% ./pt2html example.txt
<!DOCTYPE html><HTML><HEAD><TITLE>                              A bi
g title</TITLE></HEAD><BODY><H1>                            A big ti
                              With more for H1</H1>

The tuple 1 on the next line indicates it is a continuation of tuple 8,0, so it becomes the second line of the block.

ProleText tuples are not true containers, even though some modal line tags can act like containers. Moreover, no single line can have multiple tuples attached to it (ProleText is nearly completely line-oriented). Instead, to facilitate things like inline links and boldface and other kinds of text decoration, ProleText provides a system of inline substitutions which operate within blocks. Continuing the debug output:

     2>         Clinton invited Papandreou to Washington last fall and the dates
     1> have now been #<> *arranged* #:, said White House Press
     1> Secretary Dee Dee Myers.
     1>                    The newsgroup

There are two ways to make a link, both demonstrated here. The second way using tuple 9 takes the first line as the URL and the second line as the text of the anchor (if a single line block, the URL is used for both the link and text). However, the first method used (in the middle of a tuple 2, a regular paragraph) uses hash characters and greater/less-than symbols to set off the URL, and a hash character followed by a colon as the terminator. This maps directly to <A HREF...> and </A>:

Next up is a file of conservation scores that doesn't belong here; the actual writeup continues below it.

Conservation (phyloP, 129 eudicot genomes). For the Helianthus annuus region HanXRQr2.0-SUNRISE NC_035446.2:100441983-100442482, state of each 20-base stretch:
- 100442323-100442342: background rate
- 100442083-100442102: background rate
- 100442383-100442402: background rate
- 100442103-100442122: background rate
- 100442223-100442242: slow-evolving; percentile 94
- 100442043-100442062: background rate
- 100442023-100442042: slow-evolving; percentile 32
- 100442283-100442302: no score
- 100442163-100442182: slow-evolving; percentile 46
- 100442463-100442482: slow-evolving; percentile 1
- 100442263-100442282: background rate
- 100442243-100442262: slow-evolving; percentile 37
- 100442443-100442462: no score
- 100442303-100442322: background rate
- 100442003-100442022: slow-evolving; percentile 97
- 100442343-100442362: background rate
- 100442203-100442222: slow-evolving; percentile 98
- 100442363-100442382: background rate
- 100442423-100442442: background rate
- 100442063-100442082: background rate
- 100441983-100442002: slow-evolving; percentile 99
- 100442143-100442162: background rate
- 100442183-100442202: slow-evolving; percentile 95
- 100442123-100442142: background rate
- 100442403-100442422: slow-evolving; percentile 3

<P>        Clinton invited Papandreou to Washington last fall and th
e dates have now been <A HREF=""> <STRONG>ar
ranged</STRONG> </A>, said White House Press
Secretary Dee Dee Myers.</P>

<A HREF="">                  The newsgroup cla</A><

Also note the boldface with asterisks, same as many later formats (you can thus guess that italics use underscores). Even though these are not preformatted lines such as you would use <PRE> with, the spacing and line delimiters are passed through and become whitespace to HTML. As such the whitespace around the link text "arranged" is faithfully maintained, but neither Brad's C implementation nor my Perl implementation requires spacing to recognize inline sequences. Interestingly, boldface and italics are always automatically cancelled at the end of a line.

Inline sequences also permit inserting images (there's a conventional tuple for images too). Another unusual touch is that even though the link lacked the http:// portion, the spec specifically requires anything starting with www. should have the protocol added to it. This saves precious line width, though I note with some amusement that even though the spec strongly urges a max of 60 character lines, this example file doesn't adhere to that advice.